FAIRBANKS (AP) -- Breakup arrived in force on the Brooks Range over the past week, gorging North Slope rivers and damaging buildings and roads.
Soaring temperatures melted a snowpack that had been kept largely intact by an unusually cold May.
That sent water cascading off the tundra, building three-foot waves in normally fordable streams and burying the Colville Village airstrip beneath 12 inches of water.
''This is the most dramatic breakup and the worst flood we've ever gone through,'' said Teena Helmericks, an air taxi operator who has lived in the Colville River delta for 40 years and is an official observer, with her husband, for the National Weather Service.
''Four days in a row of clear skies, and everything was melting all of a sudden,'' Helmericks told the Fairbanks Daily News-Miner. ''We have ice going by in the current that probably came from way up, up river. ... Ice that normally would have had plenty of time to melt before it was carried out into the delta.''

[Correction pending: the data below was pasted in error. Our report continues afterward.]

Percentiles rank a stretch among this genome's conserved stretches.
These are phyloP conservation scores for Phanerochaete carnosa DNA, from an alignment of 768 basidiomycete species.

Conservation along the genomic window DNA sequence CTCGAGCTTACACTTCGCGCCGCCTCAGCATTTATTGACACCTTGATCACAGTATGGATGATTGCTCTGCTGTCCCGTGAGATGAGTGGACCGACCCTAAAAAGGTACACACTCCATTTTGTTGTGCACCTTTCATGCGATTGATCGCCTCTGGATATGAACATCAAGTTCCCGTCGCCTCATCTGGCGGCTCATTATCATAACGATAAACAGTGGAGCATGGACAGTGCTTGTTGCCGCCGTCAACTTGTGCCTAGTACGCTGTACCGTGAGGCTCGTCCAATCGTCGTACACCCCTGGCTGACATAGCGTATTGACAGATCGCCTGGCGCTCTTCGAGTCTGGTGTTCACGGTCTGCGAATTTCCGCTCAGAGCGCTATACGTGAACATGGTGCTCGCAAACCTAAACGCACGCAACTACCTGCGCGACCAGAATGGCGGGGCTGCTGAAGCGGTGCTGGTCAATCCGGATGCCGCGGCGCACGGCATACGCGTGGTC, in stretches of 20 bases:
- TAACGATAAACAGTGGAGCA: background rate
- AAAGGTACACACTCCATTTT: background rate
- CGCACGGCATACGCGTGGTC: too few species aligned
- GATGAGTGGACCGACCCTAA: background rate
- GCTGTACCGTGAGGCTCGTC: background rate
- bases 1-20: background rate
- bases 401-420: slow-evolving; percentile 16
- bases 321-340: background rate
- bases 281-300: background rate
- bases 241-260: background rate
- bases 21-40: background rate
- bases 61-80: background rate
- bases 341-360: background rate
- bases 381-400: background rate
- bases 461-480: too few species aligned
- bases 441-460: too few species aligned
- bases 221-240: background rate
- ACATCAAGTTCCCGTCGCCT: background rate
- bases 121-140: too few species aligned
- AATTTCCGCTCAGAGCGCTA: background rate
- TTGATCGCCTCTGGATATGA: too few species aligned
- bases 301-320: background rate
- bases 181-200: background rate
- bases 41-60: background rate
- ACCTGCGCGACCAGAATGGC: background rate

The lower Colville River forms the eastern border of the National Petroleum Reserve-Alaska. It was above flood stage Sunday.
The Sagavanirktok River, which parallels the Dalton Highway for much of its length, also was full of refrigerator- and table-top-sized ice Saturday.
''Everything just surged upward, with temperatures going from below normal to well above normal,'' said meteorologist Ted Fathauer.
That sent the snowpack, which was about normal for the season, racing downstream in one big melt-off, he said.
''Water content is much less important than temperature during melt season.''
Helmericks said her main building and most outbuildings had flooded. In Umiat, about 95 miles downriver, some buildings had as much as 18 inches of water inside, the Weather Service said.
''The valley was just about wall-to-wall flooding,'' said Helmericks of conditions near Umiat. ''That's just about unheard of.''
The National Weather Service expects the Colville River to drop back below flood stage at Umiat sometime Monday night.
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